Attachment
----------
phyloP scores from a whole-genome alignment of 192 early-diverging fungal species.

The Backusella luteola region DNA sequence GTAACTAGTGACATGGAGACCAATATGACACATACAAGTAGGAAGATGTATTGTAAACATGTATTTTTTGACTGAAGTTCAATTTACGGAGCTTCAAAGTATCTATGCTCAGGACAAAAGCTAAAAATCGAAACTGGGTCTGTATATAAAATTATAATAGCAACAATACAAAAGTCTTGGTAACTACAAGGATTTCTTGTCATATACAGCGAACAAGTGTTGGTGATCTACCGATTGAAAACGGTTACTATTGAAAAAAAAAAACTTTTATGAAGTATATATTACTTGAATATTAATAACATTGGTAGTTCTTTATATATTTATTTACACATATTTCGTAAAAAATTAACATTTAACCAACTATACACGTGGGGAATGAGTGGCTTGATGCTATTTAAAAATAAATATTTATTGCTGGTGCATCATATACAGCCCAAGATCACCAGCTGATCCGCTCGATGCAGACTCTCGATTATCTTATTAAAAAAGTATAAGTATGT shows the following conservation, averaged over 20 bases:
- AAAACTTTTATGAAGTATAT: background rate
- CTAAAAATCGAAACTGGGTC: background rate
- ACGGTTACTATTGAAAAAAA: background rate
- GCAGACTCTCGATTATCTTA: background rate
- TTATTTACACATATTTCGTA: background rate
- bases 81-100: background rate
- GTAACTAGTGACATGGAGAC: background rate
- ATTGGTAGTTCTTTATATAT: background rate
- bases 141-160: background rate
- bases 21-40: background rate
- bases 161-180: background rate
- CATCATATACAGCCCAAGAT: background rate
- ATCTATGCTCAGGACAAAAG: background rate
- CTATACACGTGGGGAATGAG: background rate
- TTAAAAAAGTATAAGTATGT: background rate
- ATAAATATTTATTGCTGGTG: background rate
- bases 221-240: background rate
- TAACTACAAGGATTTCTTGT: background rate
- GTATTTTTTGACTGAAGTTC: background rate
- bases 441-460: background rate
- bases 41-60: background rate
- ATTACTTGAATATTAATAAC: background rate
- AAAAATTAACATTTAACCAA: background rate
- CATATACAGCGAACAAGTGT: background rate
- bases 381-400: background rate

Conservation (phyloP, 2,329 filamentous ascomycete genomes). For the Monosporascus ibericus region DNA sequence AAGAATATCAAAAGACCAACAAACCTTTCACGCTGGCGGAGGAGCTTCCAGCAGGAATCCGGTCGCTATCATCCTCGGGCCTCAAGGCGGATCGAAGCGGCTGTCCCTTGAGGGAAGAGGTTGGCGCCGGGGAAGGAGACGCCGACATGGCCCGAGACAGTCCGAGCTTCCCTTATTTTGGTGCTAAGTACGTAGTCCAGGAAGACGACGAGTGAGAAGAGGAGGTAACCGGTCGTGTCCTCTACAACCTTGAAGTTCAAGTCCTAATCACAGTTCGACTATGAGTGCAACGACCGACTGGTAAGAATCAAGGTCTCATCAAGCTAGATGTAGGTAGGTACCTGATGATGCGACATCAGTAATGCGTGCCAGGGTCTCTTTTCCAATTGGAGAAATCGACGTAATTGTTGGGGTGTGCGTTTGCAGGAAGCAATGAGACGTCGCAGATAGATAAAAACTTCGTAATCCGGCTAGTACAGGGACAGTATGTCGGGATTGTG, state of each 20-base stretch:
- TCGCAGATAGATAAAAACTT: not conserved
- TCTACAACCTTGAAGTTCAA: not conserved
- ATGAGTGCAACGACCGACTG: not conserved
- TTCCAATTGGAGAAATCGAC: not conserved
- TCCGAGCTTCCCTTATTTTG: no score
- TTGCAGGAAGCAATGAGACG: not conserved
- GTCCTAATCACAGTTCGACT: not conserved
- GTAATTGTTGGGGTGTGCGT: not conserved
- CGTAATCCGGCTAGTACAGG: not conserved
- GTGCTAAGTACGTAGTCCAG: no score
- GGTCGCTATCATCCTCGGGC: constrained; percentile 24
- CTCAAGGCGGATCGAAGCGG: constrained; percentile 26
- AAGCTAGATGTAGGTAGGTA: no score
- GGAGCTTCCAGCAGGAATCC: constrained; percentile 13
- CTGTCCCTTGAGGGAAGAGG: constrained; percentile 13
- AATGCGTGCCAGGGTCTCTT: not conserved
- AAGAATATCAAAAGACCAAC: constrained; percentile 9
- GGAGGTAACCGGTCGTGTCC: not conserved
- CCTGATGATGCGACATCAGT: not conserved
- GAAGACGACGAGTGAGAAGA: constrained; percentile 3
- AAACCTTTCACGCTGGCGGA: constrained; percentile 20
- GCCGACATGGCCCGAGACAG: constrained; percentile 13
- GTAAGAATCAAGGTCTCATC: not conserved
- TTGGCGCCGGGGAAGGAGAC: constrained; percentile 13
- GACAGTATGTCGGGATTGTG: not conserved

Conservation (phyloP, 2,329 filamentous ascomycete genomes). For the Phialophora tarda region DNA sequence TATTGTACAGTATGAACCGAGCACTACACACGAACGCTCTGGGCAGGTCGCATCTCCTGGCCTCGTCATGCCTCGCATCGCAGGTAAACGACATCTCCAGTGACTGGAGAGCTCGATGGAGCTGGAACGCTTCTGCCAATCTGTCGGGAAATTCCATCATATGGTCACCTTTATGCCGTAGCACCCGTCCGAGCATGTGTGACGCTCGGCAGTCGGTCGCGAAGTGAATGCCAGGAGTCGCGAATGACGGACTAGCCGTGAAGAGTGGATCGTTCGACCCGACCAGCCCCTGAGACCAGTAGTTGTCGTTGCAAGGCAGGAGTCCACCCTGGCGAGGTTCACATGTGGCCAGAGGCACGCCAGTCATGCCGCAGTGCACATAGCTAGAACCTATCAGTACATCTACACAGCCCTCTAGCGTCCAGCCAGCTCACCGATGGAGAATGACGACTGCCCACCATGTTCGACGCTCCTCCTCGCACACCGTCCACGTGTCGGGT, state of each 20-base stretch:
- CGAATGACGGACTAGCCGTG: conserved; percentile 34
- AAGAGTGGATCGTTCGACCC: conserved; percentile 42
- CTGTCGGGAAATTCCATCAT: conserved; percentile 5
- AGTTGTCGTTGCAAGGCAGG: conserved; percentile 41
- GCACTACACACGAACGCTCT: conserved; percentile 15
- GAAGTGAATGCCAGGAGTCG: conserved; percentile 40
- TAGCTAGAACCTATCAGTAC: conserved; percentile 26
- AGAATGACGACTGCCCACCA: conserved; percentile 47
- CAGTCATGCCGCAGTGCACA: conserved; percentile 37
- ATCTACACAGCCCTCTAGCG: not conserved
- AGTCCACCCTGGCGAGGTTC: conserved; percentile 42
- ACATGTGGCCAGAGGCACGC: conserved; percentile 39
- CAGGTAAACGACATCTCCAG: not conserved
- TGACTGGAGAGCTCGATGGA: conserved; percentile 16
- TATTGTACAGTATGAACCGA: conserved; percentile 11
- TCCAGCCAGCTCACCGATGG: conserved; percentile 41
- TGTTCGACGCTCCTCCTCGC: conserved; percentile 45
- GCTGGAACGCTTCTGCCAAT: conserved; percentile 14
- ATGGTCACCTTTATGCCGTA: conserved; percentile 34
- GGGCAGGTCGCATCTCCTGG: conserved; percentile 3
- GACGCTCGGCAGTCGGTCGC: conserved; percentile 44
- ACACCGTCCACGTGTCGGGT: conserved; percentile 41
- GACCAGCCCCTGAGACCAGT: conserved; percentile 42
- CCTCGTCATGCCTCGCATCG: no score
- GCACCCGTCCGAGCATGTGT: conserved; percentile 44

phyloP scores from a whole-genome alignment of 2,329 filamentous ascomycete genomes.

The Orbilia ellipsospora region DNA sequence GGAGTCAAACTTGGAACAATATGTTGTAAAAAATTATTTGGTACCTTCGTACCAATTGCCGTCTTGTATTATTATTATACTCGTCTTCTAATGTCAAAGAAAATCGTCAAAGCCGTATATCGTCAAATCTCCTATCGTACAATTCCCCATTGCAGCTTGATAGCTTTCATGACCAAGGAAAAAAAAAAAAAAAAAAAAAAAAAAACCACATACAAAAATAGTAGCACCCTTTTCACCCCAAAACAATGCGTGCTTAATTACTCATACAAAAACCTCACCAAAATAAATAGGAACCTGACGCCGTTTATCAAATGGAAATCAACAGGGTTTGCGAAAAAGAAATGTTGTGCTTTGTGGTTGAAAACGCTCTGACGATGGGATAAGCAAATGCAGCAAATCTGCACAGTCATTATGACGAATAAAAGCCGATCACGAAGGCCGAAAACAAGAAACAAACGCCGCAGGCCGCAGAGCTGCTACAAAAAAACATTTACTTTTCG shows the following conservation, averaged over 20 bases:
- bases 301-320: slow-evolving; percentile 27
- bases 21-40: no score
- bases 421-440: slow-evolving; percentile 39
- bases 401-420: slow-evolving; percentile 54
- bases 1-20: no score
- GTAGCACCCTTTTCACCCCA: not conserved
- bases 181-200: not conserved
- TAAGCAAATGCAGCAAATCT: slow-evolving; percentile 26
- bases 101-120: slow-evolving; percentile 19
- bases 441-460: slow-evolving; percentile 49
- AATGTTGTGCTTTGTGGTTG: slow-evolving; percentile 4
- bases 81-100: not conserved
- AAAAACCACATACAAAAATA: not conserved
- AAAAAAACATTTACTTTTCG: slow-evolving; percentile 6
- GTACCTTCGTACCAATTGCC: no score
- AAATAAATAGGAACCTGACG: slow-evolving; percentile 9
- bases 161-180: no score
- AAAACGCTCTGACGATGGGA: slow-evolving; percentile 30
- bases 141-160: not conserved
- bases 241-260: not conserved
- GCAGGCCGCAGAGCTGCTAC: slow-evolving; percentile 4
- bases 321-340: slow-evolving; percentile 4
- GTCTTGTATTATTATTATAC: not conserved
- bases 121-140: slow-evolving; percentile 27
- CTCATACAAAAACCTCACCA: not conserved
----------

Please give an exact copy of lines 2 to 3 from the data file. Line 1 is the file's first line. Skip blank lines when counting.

The Backusella luteola region DNA sequence GTAACTAGTGACATGGAGACCAATATGACACATACAAGTAGGAAGATGTATTGTAAACATGTATTTTTTGACTGAAGTTCAATTTACGGAGCTTCAAAGTATCTATGCTCAGGACAAAAGCTAAAAATCGAAACTGGGTCTGTATATAAAATTATAATAGCAACAATACAAAAGTCTTGGTAACTACAAGGATTTCTTGTCATATACAGCGAACAAGTGTTGGTGATCTACCGATTGAAAACGGTTACTATTGAAAAAAAAAAACTTTTATGAAGTATATATTACTTGAATATTAATAACATTGGTAGTTCTTTATATATTTATTTACACATATTTCGTAAAAAATTAACATTTAACCAACTATACACGTGGGGAATGAGTGGCTTGATGCTATTTAAAAATAAATATTTATTGCTGGTGCATCATATACAGCCCAAGATCACCAGCTGATCCGCTCGATGCAGACTCTCGATTATCTTATTAAAAAAGTATAAGTATGT shows the following conservation, averaged over 20 bases:
- AAAACTTTTATGAAGTATAT: background rate